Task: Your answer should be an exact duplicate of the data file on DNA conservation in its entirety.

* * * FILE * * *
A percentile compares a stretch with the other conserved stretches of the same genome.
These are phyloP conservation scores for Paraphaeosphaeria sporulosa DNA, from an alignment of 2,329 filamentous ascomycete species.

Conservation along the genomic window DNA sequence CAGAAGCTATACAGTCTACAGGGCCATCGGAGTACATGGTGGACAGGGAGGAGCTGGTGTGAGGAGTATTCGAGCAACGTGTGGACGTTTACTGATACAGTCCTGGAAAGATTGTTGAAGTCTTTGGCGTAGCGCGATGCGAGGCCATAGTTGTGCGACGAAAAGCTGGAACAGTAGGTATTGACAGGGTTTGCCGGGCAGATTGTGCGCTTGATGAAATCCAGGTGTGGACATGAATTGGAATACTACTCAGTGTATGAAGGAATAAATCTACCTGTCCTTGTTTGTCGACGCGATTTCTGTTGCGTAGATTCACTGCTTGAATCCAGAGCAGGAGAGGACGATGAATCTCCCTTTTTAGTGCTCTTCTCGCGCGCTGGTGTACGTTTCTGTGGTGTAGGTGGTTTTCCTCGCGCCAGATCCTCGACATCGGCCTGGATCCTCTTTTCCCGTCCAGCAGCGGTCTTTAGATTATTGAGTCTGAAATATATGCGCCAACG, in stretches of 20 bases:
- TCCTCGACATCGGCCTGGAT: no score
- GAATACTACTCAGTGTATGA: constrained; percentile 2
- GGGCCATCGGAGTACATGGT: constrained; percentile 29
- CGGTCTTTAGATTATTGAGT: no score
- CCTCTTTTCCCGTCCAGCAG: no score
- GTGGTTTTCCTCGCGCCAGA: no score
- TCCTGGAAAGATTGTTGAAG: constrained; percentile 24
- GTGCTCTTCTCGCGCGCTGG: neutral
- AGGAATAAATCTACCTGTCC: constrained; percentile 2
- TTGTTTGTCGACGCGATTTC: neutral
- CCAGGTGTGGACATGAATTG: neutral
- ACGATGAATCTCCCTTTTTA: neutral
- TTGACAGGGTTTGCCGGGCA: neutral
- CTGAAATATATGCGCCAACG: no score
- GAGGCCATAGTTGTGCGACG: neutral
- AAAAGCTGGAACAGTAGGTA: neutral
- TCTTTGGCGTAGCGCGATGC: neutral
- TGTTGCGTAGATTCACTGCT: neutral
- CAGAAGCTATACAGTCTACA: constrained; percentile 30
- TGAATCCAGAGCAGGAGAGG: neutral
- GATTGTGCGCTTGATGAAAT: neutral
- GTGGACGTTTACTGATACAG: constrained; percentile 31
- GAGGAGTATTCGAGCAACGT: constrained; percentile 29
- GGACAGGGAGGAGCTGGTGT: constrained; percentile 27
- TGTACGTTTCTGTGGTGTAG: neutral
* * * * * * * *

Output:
A percentile compares a stretch with the other conserved stretches of the same genome.
These are phyloP conservation scores for Paraphaeosphaeria sporulosa DNA, from an alignment of 2,329 filamentous ascomycete species.

Conservation along the genomic window DNA sequence CAGAAGCTATACAGTCTACAGGGCCATCGGAGTACATGGTGGACAGGGAGGAGCTGGTGTGAGGAGTATTCGAGCAACGTGTGGACGTTTACTGATACAGTCCTGGAAAGATTGTTGAAGTCTTTGGCGTAGCGCGATGCGAGGCCATAGTTGTGCGACGAAAAGCTGGAACAGTAGGTATTGACAGGGTTTGCCGGGCAGATTGTGCGCTTGATGAAATCCAGGTGTGGACATGAATTGGAATACTACTCAGTGTATGAAGGAATAAATCTACCTGTCCTTGTTTGTCGACGCGATTTCTGTTGCGTAGATTCACTGCTTGAATCCAGAGCAGGAGAGGACGATGAATCTCCCTTTTTAGTGCTCTTCTCGCGCGCTGGTGTACGTTTCTGTGGTGTAGGTGGTTTTCCTCGCGCCAGATCCTCGACATCGGCCTGGATCCTCTTTTCCCGTCCAGCAGCGGTCTTTAGATTATTGAGTCTGAAATATATGCGCCAACG, in stretches of 20 bases:
- TCCTCGACATCGGCCTGGAT: no score
- GAATACTACTCAGTGTATGA: constrained; percentile 2
- GGGCCATCGGAGTACATGGT: constrained; percentile 29
- CGGTCTTTAGATTATTGAGT: no score
- CCTCTTTTCCCGTCCAGCAG: no score
- GTGGTTTTCCTCGCGCCAGA: no score
- TCCTGGAAAGATTGTTGAAG: constrained; percentile 24
- GTGCTCTTCTCGCGCGCTGG: neutral
- AGGAATAAATCTACCTGTCC: constrained; percentile 2
- TTGTTTGTCGACGCGATTTC: neutral
- CCAGGTGTGGACATGAATTG: neutral
- ACGATGAATCTCCCTTTTTA: neutral
- TTGACAGGGTTTGCCGGGCA: neutral
- CTGAAATATATGCGCCAACG: no score
- GAGGCCATAGTTGTGCGACG: neutral
- AAAAGCTGGAACAGTAGGTA: neutral
- TCTTTGGCGTAGCGCGATGC: neutral
- TGTTGCGTAGATTCACTGCT: neutral
- CAGAAGCTATACAGTCTACA: constrained; percentile 30
- TGAATCCAGAGCAGGAGAGG: neutral
- GATTGTGCGCTTGATGAAAT: neutral
- GTGGACGTTTACTGATACAG: constrained; percentile 31
- GAGGAGTATTCGAGCAACGT: constrained; percentile 29
- GGACAGGGAGGAGCTGGTGT: constrained; percentile 27
- TGTACGTTTCTGTGGTGTAG: neutral